by alex on December 23, 2010
Lately there has been quite a bit of noise about the concept of “trust” in information security. This has always confused me, because I tend towards @bobblakley when he says:
“trust is for suckers.”
But security is keen on having trendy new memes, things to sell you, and I thought that I might as well weigh in because we’re seeing “trust models” in everything from OSSTMM to NIST 800 series to Cloud model thingies.
The problem I have getting all excited about “trust modeling” is that it’s basically yet.another.hypothetical.construct. We already have “security” and “risk” that our industry finds problematic to define and measure. Why are we soooo keen on creating another problem child?
And I have to wonder, is it really necessary? Think about it: my ability to “trust” – a person, connection, system, whatever – is simply an acknowledgement of the risk in transacting with them. I “trust” my good friends and certain relatives because I have a bunch of experience (priors) that lead me to believe that they are “trustworthy”, which is a nice way of saying “low risk”. I know these people will go out of their way *not* to hurt me without just cause.
Similarly, when dealing with car mechanics, salespeople, and politicians – I have very little “trust” because there is a high degree of risk in my transaction and I either have no prior experience with them, or really bad experiences with them.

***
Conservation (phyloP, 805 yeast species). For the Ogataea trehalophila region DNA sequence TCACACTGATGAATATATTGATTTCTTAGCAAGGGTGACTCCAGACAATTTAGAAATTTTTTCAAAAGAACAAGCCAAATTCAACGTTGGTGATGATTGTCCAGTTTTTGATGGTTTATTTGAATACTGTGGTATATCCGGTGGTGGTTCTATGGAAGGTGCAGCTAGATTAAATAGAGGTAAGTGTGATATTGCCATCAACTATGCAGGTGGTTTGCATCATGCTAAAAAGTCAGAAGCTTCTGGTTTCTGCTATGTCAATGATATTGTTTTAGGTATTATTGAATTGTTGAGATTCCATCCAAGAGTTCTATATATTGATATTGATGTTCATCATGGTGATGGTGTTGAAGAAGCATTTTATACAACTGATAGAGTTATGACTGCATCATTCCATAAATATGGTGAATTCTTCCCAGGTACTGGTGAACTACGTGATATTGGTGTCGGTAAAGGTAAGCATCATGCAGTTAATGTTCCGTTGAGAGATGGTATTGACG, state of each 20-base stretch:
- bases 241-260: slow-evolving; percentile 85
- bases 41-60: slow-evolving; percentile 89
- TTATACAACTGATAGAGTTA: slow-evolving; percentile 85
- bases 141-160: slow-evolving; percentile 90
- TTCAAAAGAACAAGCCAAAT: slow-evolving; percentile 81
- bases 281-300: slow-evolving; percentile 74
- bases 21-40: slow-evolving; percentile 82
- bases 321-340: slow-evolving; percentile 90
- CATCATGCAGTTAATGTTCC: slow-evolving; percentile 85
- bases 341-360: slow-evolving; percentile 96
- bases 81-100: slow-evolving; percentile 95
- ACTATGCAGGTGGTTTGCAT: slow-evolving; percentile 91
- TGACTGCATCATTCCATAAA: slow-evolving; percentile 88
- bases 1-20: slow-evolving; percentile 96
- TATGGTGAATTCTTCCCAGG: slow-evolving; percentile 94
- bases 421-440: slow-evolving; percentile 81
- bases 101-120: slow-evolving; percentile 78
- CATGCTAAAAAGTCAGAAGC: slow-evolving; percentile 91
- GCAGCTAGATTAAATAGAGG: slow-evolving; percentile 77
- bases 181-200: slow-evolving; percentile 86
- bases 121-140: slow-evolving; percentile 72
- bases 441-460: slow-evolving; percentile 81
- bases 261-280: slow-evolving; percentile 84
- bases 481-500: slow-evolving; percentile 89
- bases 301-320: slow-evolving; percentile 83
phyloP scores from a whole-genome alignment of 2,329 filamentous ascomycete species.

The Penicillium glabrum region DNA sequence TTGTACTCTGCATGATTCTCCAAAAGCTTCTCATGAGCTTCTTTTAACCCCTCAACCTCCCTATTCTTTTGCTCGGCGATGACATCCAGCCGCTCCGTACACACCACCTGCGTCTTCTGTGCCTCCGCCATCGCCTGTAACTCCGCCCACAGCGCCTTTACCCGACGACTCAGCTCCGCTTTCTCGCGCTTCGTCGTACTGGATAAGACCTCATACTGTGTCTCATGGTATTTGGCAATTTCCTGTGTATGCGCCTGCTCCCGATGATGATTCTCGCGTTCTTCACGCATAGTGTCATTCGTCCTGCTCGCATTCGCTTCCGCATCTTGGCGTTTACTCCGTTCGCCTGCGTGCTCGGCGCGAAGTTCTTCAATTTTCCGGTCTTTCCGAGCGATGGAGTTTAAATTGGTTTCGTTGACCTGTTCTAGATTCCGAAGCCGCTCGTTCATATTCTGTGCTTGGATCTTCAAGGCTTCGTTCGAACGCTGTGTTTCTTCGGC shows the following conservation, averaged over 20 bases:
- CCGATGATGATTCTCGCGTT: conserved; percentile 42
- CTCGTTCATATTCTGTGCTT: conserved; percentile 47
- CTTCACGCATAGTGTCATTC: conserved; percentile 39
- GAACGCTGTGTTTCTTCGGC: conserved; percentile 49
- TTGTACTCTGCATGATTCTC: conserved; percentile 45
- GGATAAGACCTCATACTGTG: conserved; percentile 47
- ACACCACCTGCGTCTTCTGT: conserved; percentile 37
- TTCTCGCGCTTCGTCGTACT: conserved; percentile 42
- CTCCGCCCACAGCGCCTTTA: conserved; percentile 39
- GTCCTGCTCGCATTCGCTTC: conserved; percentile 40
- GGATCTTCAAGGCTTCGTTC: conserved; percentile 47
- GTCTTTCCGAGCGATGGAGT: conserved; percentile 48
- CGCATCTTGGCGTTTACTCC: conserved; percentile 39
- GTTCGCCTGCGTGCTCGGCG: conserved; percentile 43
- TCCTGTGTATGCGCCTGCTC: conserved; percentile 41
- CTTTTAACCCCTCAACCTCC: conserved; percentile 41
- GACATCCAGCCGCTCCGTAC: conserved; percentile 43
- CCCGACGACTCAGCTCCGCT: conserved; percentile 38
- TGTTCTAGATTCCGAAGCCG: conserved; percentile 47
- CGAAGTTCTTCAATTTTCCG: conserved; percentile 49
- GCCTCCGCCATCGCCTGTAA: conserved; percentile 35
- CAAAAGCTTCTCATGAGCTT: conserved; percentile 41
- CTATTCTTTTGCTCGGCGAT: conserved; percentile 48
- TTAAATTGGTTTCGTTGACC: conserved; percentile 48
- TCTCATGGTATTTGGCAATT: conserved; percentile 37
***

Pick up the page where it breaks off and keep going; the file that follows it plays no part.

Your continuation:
So really, my amount of “trust” is the inverse of the amount of risk I perceive for whatever reason (past experience, lack of data, expected experiences given some trending data).
THE ONLY TRUST MODELS YOU’LL EVER NEED
So in 2011, if you’re sitting in a meeting and some GRC pusher decides that they need trust models for you to be really good at your jobs, you can use the following and explain to them you already have a very nice one, thanks.
IF YOU USE QUALITATIVE RISK STATEMENTS
Trust = Opposite of Risk
So “Low Risk” becomes “High Trust”.
IF YOU USE RISK SCORING WITHOUT MEASUREMENT SCALES
Trust = 1/Risk
So The larger the risk score, the smaller the trust score.
IF YOU USE QUANTITATIVE ALE – TYPE MEASURES (ALE, FAIR, WHATEVER)
You don’t need to do anything. You can say “We trust that this partner will have 10 incidents per year causing us between $50,000 and $2,000,000 in damage” or whatever.
There you go. A Trust Program/Trust model for absolutely free.